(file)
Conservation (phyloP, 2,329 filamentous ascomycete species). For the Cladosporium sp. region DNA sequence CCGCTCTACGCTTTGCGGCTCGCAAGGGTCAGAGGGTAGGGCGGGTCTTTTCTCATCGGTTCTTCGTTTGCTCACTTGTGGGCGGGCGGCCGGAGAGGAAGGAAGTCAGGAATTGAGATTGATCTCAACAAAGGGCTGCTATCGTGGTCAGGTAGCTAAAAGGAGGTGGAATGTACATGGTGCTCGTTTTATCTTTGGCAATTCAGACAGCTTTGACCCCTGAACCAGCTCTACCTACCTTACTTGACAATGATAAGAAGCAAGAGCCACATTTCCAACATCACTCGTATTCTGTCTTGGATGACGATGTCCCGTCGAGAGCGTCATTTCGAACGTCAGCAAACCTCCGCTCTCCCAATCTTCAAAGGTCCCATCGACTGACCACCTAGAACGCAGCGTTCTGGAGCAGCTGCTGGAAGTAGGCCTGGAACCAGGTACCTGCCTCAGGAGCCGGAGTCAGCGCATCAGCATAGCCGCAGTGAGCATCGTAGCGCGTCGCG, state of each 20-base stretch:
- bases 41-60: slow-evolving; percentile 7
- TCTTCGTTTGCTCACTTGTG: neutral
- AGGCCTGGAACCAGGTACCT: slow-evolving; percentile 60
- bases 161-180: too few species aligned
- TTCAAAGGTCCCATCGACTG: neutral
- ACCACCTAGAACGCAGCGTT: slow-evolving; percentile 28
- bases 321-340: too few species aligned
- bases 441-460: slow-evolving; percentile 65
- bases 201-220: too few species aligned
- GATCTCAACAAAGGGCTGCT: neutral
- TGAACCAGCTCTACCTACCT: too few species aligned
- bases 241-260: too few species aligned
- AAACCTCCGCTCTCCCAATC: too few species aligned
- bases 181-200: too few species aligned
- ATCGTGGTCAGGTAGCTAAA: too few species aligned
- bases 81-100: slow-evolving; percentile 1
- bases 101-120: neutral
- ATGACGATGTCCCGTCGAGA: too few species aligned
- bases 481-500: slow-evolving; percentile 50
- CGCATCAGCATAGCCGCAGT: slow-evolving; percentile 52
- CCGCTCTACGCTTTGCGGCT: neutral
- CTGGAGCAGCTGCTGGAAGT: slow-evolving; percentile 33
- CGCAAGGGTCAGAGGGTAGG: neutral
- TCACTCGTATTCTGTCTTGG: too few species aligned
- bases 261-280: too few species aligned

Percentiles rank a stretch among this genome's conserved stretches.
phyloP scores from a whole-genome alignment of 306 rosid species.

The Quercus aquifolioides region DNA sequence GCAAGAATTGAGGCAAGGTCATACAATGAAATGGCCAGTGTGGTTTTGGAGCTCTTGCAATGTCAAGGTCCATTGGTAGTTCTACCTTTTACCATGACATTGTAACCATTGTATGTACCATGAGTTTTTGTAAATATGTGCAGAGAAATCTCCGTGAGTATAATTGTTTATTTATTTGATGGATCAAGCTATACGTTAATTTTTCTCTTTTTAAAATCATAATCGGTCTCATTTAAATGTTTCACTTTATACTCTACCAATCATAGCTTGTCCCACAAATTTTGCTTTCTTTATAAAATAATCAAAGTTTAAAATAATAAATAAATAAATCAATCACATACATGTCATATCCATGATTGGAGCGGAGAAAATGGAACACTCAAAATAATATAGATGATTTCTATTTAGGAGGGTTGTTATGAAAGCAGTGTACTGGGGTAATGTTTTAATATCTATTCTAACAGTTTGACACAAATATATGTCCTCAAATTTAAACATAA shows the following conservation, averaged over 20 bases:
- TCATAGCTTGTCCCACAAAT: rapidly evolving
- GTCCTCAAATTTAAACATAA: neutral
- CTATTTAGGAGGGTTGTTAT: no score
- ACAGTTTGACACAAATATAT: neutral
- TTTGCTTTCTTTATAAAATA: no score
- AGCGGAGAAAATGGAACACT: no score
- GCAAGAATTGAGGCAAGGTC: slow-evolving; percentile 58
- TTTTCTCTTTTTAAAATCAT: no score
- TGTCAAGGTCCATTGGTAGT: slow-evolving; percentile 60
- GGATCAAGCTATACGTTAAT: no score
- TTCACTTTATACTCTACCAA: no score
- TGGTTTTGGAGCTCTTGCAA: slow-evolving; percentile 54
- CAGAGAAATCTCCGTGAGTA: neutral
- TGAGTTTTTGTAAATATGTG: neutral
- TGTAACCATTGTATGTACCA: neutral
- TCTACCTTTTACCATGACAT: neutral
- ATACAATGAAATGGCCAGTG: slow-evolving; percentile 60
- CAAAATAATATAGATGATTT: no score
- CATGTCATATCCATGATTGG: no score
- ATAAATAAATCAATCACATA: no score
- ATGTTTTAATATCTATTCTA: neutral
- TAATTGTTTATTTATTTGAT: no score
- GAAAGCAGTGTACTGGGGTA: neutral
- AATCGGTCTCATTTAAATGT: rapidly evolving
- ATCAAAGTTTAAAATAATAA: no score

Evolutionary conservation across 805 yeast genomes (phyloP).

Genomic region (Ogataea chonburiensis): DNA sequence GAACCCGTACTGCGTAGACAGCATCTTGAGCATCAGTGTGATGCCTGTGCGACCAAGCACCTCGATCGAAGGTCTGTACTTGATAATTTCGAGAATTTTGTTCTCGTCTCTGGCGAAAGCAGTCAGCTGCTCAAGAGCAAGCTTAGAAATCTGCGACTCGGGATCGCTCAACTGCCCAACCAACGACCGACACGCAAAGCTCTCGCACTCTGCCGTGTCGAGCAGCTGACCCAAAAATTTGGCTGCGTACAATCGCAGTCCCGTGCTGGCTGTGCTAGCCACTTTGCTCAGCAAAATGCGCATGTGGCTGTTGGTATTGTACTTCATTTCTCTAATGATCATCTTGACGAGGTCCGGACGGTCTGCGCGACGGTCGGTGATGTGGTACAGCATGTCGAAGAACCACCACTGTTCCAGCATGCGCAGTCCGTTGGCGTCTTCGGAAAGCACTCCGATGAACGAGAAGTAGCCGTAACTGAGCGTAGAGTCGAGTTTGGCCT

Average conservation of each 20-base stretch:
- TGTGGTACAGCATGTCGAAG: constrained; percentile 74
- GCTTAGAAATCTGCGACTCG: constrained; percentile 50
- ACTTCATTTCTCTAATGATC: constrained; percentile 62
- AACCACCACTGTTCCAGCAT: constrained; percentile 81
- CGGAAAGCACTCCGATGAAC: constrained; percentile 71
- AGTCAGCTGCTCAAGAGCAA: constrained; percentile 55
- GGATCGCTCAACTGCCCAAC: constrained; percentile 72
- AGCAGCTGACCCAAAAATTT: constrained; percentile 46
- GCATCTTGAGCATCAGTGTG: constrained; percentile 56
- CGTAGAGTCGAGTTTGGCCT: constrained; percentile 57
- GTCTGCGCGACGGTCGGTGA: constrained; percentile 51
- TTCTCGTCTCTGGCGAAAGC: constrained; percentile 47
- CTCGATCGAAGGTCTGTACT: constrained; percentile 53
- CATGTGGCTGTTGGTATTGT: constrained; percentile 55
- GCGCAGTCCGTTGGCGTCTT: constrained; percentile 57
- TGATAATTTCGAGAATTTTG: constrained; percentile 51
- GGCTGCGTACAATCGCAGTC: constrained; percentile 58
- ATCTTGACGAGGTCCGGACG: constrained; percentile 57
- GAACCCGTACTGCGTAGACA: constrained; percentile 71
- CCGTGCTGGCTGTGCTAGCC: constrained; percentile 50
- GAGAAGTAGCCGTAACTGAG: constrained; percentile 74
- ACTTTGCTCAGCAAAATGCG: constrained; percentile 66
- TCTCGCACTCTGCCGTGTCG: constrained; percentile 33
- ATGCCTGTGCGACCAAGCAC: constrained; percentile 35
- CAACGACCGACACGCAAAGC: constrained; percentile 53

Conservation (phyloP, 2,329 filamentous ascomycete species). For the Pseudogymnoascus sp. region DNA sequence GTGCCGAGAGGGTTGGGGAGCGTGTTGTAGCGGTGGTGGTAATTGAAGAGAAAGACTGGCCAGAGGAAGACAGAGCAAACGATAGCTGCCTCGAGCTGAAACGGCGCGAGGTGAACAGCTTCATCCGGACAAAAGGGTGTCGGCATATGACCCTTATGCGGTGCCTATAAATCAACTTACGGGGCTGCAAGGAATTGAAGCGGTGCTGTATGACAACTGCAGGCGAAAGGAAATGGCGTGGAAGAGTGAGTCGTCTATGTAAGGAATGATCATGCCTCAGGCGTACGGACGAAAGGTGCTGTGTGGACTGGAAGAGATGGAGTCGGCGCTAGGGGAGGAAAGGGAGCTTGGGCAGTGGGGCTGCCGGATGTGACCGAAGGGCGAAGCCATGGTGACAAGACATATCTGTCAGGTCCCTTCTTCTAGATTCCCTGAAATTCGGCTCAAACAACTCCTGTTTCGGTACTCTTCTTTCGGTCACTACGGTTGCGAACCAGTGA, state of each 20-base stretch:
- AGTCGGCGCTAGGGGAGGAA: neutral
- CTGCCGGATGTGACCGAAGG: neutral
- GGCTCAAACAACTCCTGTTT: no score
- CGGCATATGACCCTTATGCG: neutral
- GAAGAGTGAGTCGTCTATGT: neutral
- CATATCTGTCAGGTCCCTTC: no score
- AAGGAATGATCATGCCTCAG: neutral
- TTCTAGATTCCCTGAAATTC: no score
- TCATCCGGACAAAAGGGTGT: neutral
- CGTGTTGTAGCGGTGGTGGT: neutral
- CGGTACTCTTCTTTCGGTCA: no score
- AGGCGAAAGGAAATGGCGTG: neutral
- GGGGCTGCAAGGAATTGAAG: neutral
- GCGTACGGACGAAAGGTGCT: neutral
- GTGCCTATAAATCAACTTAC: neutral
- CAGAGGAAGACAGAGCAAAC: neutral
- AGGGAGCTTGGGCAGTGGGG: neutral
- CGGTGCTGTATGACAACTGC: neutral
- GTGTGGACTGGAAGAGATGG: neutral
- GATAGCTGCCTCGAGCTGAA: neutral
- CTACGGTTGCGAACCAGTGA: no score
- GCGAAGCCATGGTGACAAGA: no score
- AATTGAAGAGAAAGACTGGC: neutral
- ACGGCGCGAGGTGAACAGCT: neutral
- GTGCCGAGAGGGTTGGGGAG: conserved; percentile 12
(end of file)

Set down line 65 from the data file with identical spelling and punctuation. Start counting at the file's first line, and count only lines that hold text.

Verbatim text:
- AGCAGCTGACCCAAAAATTT: constrained; percentile 46